China's National Security Review: Motivations and the Implications for Investors

By Hartge, Cathleen Hamel | Stanford Journal of International Law, Winter 2013 | Go to article overview

China's National Security Review: Motivations and the Implications for Investors


Hartge, Cathleen Hamel, Stanford Journal of International Law


Foreign direct investment in China has been a bright spot in the midst of a global recession. The economic powerhouse attracted a record $244 billion in foreign direct investment in 2010, up more than eighty percent from the previous year's total of $131 billion. Over the past decade, twenty percent of foreign direct investment to developing countries has gone to China. While these investment dollars generate significant economic benefits, they have also aroused concerns among Chinese leaders that they pose a potential threat to China's national security.

Responding to these concerns, on February 3, 2011, China announced a formal process for reviewing mergers and acquisitions (M&A) of domestic companies by foreign investors for national security implications. Theories abound among commentators as to China's motivations in announcing a new national security review mechanism. Some analysts have expressed concern that China will use the review process to make it increasingly difficult for foreign investors, especially those from countries that have traditionally restricted Chinese investment in their own economies, to carry out M&A transactions in China. But this Note demonstrates, though historical analysis and a comparison of the U.S. and Chinese systems, that China merely seeks to clarify its investment regulations and that investors will benefit from this development. Although the Chinese system is far from perfect, it will at least systematize what has been, until now, an ad-hoc review process.

INTRODUCTION

I. CHINA'S GRADUAL, INCREMENTAL DEVELOPMENT OF A NATIONAL
SECURITY REVIEW SYSTEM

   A. The National Security Review Has Existed for Years, and Its
   Evolution
Has Been Shaped by Genuine Economic Security Concerns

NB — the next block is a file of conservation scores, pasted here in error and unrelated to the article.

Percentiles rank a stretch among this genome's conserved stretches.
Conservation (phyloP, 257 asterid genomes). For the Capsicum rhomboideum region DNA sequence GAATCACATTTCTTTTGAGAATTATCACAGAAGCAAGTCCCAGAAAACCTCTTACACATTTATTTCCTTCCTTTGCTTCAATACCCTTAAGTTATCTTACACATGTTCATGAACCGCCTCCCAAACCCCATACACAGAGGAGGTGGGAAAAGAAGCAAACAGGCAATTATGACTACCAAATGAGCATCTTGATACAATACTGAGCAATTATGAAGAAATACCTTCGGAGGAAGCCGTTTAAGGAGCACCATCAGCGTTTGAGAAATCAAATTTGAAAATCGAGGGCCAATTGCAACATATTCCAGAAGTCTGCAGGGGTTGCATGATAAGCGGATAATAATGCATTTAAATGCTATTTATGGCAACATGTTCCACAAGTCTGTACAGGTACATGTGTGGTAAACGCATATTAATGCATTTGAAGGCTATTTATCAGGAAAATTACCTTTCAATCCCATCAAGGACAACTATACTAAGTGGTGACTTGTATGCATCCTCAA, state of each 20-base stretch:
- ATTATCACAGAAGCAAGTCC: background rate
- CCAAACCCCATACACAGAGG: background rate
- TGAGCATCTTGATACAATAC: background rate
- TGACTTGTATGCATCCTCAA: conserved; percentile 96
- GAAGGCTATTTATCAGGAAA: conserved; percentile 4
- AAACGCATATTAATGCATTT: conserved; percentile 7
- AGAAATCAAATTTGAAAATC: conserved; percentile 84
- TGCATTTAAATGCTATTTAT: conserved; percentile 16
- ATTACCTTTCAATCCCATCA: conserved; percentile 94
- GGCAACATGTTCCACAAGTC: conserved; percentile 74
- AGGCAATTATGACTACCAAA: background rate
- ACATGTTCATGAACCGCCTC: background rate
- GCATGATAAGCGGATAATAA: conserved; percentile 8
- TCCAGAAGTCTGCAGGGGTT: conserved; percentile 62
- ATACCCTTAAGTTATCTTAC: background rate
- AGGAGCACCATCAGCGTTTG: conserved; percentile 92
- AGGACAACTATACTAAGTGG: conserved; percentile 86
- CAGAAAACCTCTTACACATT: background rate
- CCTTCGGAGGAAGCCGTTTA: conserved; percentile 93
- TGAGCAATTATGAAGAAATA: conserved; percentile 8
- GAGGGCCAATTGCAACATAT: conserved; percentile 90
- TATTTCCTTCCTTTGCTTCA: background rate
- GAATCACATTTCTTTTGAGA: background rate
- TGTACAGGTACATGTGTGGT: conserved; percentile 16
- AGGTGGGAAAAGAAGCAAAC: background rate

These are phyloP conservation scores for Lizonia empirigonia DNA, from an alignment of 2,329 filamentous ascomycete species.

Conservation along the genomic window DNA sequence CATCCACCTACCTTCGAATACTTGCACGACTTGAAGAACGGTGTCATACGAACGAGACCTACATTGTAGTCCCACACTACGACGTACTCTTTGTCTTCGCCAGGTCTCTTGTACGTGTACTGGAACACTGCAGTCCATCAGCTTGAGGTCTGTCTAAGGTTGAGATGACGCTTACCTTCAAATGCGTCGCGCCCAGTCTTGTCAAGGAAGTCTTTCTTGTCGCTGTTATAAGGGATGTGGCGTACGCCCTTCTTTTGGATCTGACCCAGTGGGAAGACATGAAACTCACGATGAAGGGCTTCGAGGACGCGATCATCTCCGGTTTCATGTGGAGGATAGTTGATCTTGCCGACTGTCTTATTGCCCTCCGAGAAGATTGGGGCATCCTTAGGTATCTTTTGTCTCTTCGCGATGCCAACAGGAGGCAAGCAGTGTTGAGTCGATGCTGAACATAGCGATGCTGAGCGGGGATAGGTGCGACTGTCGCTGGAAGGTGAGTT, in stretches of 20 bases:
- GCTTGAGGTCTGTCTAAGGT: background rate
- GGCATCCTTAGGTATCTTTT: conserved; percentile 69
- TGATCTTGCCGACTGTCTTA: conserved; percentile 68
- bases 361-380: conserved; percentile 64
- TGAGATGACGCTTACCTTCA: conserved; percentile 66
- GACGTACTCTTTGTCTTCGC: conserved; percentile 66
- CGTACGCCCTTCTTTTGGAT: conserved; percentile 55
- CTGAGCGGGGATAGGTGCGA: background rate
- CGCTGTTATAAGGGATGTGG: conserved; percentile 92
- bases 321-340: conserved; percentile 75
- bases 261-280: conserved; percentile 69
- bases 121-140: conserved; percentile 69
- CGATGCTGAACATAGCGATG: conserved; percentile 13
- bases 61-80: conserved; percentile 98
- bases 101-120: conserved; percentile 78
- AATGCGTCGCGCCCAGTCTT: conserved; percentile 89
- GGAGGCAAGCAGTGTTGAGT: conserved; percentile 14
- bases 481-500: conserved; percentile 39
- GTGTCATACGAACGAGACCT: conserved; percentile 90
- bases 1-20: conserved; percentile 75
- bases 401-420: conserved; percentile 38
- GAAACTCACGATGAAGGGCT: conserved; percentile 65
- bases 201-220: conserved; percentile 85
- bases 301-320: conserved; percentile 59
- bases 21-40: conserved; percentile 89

1. The Journey Towards a Formal National Security Review Begins:
From the 2003 Interim Provisions Through the 2008 Anti
Monopoly Law

2. China Takes the Final Step in 2011: From the State Council's
Circular Six Through MOFCOM's Clarifying Regulations

   B. China's Past Responses to Prior Investments Show that Its
   Government
Has Been Primarily Motivated by a Desire to Protect Its Economic and
Security Interests

   C. As an Extension of Existing National Security Review Law, the New
Rules and Regulations Will Bring Greater Predictability and
Transparency to the System

II. CHINA'S NATIONAL SECURITY REVIEW AND CFIUS: CUT FROM THE SAME
CLOTH

   A. A Brief Introduction to CFIUS

   B. Comparison Between CFIUS and China's New Mechanism

      1. Review Bodies

      2. National Security Review Process

      3. Sectors of Focus

      4. Transactions Subject to Review: Covered Transactions and
      Foreign
Control

      5. Criteria for Evaluation

      6. CFIUS in Practice--And What It May Tell Us About the Chinese
System

III. AMBIGUITIES OF CHINA'S NATIONAL SECURITY SYSTEM: IMPLICATIONS
FOR INVESTORS, AND RECOMMENDATIONS TO IMPROVE THE LAW

   A. Additional Delays for Investors

   B. Uncertainty Regarding Retroactivity

   C. Complex Relationship with Existing Investment Regulations and
Reviews

   D. Broad Definition of Industry Sectors and Transaction Types
   Triggering
Review

   E. Anti-Circumvention Principles
CONCLUSION

APPENDIX A: CHINA'S NATIONAL SECURITY REVIEW PROCESS

APPENDIX B: RESULTS OF CFIUS NOTIFICATIONS, 1988-2010

APPENDIX C: FLOWCHART ILLUSTRATING CFIUS REVIEW PROCESS

INTRODUCTION

Foreign direct investment in China has been a bright spot in the midst of a global recession. The economic powerhouse attracted a record $244 billion in foreign direct investment in 2010, up more than eighty percent from the previous year's total of $131 billion. (1) Over the past decade, twenty percent of foreign direct investment to developing countries has gone to China. (2) While these investment dollars generate significant economic benefits, they have also aroused concerns among Chinese leaders that they pose a potential threat to China's national security. …

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